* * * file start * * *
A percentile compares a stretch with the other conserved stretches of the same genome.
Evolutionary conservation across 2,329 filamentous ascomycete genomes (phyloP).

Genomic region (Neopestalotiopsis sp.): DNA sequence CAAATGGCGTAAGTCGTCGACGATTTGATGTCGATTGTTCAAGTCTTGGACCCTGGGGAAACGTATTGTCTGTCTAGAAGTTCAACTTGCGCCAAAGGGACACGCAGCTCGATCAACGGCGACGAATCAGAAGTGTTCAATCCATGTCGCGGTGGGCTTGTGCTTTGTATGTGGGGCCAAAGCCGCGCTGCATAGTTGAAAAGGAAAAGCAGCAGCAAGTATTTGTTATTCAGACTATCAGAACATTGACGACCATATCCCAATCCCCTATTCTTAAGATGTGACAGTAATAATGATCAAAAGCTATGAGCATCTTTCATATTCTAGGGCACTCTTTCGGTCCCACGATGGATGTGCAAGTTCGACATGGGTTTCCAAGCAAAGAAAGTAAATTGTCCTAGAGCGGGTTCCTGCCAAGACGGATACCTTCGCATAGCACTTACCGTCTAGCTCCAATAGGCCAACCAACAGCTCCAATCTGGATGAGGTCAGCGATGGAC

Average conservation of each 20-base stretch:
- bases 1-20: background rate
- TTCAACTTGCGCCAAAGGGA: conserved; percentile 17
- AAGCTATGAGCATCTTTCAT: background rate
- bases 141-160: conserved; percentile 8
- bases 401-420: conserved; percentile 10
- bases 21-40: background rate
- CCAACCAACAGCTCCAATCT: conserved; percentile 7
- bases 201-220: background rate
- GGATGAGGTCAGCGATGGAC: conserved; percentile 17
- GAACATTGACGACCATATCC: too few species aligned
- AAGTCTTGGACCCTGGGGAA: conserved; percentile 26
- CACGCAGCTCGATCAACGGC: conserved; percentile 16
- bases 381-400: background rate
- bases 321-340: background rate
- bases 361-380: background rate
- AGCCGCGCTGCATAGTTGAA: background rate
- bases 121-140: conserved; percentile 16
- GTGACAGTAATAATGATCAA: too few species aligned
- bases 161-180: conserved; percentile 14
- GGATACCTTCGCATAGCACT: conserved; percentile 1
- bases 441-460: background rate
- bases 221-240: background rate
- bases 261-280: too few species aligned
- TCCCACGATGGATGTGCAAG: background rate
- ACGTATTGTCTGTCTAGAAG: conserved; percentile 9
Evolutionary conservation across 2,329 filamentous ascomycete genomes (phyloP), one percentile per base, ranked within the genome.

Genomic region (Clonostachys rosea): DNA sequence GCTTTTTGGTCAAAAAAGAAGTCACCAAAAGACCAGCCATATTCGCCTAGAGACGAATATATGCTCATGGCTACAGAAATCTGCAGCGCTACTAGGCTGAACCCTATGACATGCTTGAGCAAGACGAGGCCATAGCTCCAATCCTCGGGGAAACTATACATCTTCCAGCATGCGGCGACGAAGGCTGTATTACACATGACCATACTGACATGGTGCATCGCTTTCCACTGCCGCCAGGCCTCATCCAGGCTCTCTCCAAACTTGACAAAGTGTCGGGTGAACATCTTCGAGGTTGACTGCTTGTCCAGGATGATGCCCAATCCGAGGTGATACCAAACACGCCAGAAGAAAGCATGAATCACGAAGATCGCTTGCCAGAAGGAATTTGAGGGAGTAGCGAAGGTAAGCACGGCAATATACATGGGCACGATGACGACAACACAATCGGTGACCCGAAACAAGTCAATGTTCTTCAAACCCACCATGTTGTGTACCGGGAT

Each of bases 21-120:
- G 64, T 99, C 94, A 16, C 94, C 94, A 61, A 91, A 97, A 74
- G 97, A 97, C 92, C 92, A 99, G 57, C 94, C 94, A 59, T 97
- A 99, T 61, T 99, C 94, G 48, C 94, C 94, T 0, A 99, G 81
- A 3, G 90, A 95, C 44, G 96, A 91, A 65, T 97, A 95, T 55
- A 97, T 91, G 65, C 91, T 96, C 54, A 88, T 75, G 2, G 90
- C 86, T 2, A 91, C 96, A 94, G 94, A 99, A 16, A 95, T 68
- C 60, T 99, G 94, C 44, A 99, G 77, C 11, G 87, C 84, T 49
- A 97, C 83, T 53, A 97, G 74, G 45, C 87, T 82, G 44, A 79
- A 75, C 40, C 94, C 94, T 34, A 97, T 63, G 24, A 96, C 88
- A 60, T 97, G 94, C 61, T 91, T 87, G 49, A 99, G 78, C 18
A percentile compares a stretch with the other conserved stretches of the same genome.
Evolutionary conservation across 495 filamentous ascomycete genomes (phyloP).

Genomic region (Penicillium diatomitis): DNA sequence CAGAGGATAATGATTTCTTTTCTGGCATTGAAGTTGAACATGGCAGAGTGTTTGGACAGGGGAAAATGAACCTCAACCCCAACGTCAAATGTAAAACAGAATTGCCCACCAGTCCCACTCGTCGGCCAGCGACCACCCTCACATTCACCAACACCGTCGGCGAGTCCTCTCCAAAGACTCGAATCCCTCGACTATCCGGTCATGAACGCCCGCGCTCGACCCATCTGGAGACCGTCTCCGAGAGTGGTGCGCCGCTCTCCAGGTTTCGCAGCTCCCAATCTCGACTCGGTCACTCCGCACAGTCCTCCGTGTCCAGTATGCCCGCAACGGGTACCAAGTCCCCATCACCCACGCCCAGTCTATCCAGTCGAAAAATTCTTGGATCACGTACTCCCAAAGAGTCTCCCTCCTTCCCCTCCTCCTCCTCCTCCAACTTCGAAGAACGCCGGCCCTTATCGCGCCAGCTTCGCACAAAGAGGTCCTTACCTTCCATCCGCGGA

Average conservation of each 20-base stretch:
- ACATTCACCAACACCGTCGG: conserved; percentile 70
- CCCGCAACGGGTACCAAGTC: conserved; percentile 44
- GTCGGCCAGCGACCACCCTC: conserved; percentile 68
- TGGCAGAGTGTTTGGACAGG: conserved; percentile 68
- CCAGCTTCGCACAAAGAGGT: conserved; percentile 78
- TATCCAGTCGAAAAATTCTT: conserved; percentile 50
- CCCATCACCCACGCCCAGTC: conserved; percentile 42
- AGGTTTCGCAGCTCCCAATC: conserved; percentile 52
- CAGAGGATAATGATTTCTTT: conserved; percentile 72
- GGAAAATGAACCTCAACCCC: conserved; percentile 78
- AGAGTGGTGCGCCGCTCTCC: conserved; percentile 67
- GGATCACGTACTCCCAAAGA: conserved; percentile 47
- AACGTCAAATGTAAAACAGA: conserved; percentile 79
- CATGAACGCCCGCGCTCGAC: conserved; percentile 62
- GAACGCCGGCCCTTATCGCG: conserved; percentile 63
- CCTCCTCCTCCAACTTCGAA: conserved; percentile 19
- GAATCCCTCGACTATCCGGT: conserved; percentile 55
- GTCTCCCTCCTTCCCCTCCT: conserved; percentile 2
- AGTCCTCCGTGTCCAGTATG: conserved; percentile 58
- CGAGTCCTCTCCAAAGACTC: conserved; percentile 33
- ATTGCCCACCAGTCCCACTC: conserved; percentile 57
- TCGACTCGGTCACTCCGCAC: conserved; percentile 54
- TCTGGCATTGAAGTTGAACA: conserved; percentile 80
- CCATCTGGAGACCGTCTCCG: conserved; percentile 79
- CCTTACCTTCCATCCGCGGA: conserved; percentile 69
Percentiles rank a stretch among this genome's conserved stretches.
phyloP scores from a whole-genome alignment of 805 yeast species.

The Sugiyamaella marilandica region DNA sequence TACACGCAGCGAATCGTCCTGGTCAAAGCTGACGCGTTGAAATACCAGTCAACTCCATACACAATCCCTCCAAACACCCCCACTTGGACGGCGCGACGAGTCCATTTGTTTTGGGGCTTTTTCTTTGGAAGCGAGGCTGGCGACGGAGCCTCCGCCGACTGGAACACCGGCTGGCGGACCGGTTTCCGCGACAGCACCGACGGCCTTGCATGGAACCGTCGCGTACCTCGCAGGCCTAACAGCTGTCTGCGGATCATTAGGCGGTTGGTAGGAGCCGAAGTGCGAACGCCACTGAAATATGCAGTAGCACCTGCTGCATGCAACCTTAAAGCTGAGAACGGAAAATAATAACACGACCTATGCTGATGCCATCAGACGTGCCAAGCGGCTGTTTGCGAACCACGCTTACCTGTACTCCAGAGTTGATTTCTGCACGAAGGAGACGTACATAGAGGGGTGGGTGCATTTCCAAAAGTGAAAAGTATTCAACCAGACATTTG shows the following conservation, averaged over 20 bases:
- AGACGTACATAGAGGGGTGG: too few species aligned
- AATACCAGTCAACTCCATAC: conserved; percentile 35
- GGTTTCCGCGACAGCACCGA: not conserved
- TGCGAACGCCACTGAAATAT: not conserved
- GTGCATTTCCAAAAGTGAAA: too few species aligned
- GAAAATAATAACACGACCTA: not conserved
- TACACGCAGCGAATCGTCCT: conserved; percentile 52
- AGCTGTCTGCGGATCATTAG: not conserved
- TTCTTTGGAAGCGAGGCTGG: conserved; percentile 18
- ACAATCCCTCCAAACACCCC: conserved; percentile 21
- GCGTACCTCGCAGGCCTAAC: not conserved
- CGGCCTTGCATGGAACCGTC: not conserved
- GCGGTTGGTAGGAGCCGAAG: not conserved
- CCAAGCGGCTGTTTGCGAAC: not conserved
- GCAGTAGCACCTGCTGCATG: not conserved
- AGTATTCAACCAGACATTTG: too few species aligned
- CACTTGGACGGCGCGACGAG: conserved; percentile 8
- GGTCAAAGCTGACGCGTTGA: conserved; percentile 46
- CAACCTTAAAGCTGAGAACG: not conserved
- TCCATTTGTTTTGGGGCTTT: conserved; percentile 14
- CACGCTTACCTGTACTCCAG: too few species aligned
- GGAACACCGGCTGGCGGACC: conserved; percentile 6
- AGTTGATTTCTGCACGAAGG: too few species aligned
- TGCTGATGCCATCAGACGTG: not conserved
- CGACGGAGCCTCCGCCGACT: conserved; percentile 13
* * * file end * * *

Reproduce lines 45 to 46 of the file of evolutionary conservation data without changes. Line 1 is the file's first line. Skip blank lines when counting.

Genomic region (Penicillium diatomitis): DNA sequence CAGAGGATAATGATTTCTTTTCTGGCATTGAAGTTGAACATGGCAGAGTGTTTGGACAGGGGAAAATGAACCTCAACCCCAACGTCAAATGTAAAACAGAATTGCCCACCAGTCCCACTCGTCGGCCAGCGACCACCCTCACATTCACCAACACCGTCGGCGAGTCCTCTCCAAAGACTCGAATCCCTCGACTATCCGGTCATGAACGCCCGCGCTCGACCCATCTGGAGACCGTCTCCGAGAGTGGTGCGCCGCTCTCCAGGTTTCGCAGCTCCCAATCTCGACTCGGTCACTCCGCACAGTCCTCCGTGTCCAGTATGCCCGCAACGGGTACCAAGTCCCCATCACCCACGCCCAGTCTATCCAGTCGAAAAATTCTTGGATCACGTACTCCCAAAGAGTCTCCCTCCTTCCCCTCCTCCTCCTCCTCCAACTTCGAAGAACGCCGGCCCTTATCGCGCCAGCTTCGCACAAAGAGGTCCTTACCTTCCATCCGCGGA

Average conservation of each 20-base stretch: